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The United Kingdom is adapting its old diesel trains to power them with hydrogen.
What would become of all those black and white farewells at train stations without a thick cloud of smoke and steam? Steam locomotives have achieved a truly iconic status in our culture, besides spearheading the first industrial revolution. Of course, they fell out of fashion a long time ago, replaced by diesel models first, then by electric ones and finally by high speed maglev trains. Some of the latest models, however, will be soon leaving a steam trail once again. Alstom, the French train manufacturer and Eversholt Rail, a British company, have joined forces to develop a new generation of hydrogen-power locomotives. The technological project intends to adapt older diesel models instead of manufacturing them from scratch. Fittingly, this will be happening in the cradle of the steam locomotive, where Richard Trevithick built his first prototype back in 1804.
The consortium will retrofit the existing Class 321 trains used in the UK with hydrogen systems so as to operate as Hydrogen Multiple Units (HMU) under the code-name of Breeze. The goal of this innovative project is to achieve a clean and eco-friendly train that can run without any harmful carbon dioxide emissions in routes which are unlikely to benefit from electrification. Another advantage of these adapted engines is that, besides fitting in the old locomotives, they will provide more space for passengers as the hydrogen tanks will be installed at the head and tail of the train. By using this innovative technology, the new engines will operate silently at speeds up to 90 mph with a 620-mile range. The agreement covers the adaptation of a hundred trains, which will be in operation by early 2021.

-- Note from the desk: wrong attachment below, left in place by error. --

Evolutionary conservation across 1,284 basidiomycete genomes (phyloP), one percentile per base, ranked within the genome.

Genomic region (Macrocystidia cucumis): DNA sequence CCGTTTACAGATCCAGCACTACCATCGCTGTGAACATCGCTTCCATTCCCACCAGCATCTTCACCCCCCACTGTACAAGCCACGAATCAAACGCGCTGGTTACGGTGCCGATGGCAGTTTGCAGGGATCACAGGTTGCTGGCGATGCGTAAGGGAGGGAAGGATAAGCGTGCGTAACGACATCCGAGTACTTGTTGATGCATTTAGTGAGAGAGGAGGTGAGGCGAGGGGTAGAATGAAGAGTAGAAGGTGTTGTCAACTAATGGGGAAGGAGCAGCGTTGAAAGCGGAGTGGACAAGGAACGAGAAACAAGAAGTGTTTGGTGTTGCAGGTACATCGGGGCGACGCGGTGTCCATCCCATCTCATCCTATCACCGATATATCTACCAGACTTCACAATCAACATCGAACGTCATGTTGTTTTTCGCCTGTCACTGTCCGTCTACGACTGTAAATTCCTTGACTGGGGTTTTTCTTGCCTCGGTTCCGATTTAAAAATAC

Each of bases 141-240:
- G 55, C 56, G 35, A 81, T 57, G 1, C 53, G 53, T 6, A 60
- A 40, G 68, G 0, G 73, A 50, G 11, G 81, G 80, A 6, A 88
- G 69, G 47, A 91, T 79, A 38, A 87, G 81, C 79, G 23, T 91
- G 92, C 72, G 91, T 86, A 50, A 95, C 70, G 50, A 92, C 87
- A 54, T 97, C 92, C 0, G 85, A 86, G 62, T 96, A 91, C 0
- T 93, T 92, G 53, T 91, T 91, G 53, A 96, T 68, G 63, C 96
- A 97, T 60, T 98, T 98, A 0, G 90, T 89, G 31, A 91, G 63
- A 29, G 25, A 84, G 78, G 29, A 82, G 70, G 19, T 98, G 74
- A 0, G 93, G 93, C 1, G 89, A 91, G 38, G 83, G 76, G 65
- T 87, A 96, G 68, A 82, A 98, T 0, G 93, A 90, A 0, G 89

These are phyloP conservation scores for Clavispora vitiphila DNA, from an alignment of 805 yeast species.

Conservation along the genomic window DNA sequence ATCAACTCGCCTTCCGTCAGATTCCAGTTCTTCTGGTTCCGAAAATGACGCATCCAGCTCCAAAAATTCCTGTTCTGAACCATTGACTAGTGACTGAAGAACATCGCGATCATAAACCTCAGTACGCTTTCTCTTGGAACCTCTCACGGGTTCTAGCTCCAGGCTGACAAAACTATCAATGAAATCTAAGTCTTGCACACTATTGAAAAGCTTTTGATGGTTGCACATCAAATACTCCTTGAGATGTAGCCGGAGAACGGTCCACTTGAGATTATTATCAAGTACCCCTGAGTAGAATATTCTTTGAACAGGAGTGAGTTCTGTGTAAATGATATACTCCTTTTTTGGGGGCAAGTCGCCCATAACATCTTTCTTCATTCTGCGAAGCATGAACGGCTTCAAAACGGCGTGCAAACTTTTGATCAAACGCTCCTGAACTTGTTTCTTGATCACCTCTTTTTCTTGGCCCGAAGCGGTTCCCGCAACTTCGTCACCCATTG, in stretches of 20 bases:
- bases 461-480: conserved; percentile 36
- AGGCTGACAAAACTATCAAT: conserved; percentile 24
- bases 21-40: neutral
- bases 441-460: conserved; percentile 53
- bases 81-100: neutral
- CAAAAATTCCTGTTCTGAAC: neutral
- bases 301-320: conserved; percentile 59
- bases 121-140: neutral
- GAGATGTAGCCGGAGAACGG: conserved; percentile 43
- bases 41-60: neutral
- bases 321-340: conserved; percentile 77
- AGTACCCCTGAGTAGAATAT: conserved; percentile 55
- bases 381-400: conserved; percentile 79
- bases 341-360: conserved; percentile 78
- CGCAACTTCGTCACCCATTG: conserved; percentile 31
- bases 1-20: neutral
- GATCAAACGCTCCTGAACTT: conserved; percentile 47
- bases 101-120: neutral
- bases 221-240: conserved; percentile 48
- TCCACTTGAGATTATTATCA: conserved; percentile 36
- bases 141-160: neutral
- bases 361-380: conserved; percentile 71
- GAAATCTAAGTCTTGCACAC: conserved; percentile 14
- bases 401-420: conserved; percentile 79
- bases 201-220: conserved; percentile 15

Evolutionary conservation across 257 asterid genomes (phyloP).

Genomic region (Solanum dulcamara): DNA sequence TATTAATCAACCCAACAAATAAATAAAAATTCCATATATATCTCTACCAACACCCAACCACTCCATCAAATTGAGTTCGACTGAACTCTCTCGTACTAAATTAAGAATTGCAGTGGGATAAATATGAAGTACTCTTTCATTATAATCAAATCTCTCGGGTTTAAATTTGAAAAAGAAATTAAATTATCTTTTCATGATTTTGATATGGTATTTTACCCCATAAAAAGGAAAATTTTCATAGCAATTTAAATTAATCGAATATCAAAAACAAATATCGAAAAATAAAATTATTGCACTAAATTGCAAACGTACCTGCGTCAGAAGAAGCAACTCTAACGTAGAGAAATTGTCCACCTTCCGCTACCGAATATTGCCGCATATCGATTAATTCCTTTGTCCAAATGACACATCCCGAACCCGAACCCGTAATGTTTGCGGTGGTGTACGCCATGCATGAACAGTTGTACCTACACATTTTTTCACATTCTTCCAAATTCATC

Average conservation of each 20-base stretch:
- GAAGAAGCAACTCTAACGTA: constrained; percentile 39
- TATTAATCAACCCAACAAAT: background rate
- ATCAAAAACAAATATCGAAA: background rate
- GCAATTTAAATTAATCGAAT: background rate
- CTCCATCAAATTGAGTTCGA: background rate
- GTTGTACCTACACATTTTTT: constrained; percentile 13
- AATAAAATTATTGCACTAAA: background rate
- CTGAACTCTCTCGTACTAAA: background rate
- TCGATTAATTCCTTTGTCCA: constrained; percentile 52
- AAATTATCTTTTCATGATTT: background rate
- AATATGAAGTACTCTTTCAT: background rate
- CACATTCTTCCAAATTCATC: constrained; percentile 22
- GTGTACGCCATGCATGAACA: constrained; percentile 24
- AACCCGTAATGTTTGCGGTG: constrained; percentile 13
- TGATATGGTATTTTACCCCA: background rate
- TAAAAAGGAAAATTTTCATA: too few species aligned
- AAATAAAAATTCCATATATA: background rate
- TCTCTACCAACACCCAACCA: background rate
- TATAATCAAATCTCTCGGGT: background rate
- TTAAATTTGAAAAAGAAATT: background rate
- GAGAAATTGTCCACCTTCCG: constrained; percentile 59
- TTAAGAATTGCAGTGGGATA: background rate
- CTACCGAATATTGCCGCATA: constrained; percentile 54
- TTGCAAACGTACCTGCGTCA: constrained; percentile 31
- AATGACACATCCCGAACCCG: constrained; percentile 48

Currently only less than half of the railway lines in the United Kingdom are electrified, which means that diesel machines must be used. Within the national government’s decarbonation goals, this technology should be phased out by the year 2040.
The UK, however, is not the only country committing to this new system. On September 2018 the first Coradia iLint hydrogen trains started operating in Germany, where they transport passengers daily in a clean and sustainable way.
Although steam locomotives are usually thought of as venerable machines that march lazily coughing up thick smoke, the fact is that at the beginning of the 20th century a conventional steam engine gave diesel technology trains a run for their money.
On the 3rd of July of 1938, a steam locomotive nicknamed Mallard, built with a double chimney and a double Kylchap blastpipe, propelled its 165 at a breathtaking speed. That day, the driver Joseph Duddington made it fly at 126 mph, claiming a world speed record in its class that has not been beaten ever since.
Following its retirement in 1963, the old Mallard now rests in the National Railway Museum in York with a small commemorative plaque recording its prowess.